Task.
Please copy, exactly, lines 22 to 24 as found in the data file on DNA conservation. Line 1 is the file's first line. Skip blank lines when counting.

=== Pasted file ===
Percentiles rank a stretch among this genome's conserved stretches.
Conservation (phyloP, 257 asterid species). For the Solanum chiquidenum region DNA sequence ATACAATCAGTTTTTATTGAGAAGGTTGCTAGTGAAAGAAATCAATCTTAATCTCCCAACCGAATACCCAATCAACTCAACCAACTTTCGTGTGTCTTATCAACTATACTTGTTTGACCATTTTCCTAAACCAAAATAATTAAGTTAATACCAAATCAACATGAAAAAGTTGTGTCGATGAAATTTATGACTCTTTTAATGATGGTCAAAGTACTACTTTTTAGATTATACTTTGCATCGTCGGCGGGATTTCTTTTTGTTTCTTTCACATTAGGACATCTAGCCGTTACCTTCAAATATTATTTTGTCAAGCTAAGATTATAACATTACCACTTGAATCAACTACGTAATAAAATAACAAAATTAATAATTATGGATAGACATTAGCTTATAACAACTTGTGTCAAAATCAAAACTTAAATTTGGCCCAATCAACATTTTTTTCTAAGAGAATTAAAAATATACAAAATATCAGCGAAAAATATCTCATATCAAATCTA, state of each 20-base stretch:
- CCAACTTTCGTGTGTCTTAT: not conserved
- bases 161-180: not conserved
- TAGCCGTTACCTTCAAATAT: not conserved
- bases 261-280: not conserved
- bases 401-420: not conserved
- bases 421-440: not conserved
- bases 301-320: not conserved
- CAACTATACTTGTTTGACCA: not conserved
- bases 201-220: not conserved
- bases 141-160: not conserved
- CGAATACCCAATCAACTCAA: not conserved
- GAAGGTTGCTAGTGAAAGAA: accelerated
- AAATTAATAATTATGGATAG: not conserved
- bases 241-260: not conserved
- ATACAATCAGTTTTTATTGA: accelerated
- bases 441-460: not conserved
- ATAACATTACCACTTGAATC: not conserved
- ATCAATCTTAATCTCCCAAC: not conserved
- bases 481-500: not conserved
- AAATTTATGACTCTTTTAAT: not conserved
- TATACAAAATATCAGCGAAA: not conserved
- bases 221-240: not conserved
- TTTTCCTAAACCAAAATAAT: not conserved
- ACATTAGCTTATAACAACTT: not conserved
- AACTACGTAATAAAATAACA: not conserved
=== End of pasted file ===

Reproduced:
- AAATTTATGACTCTTTTAAT: not conserved
- TATACAAAATATCAGCGAAA: not conserved
- bases 221-240: not conserved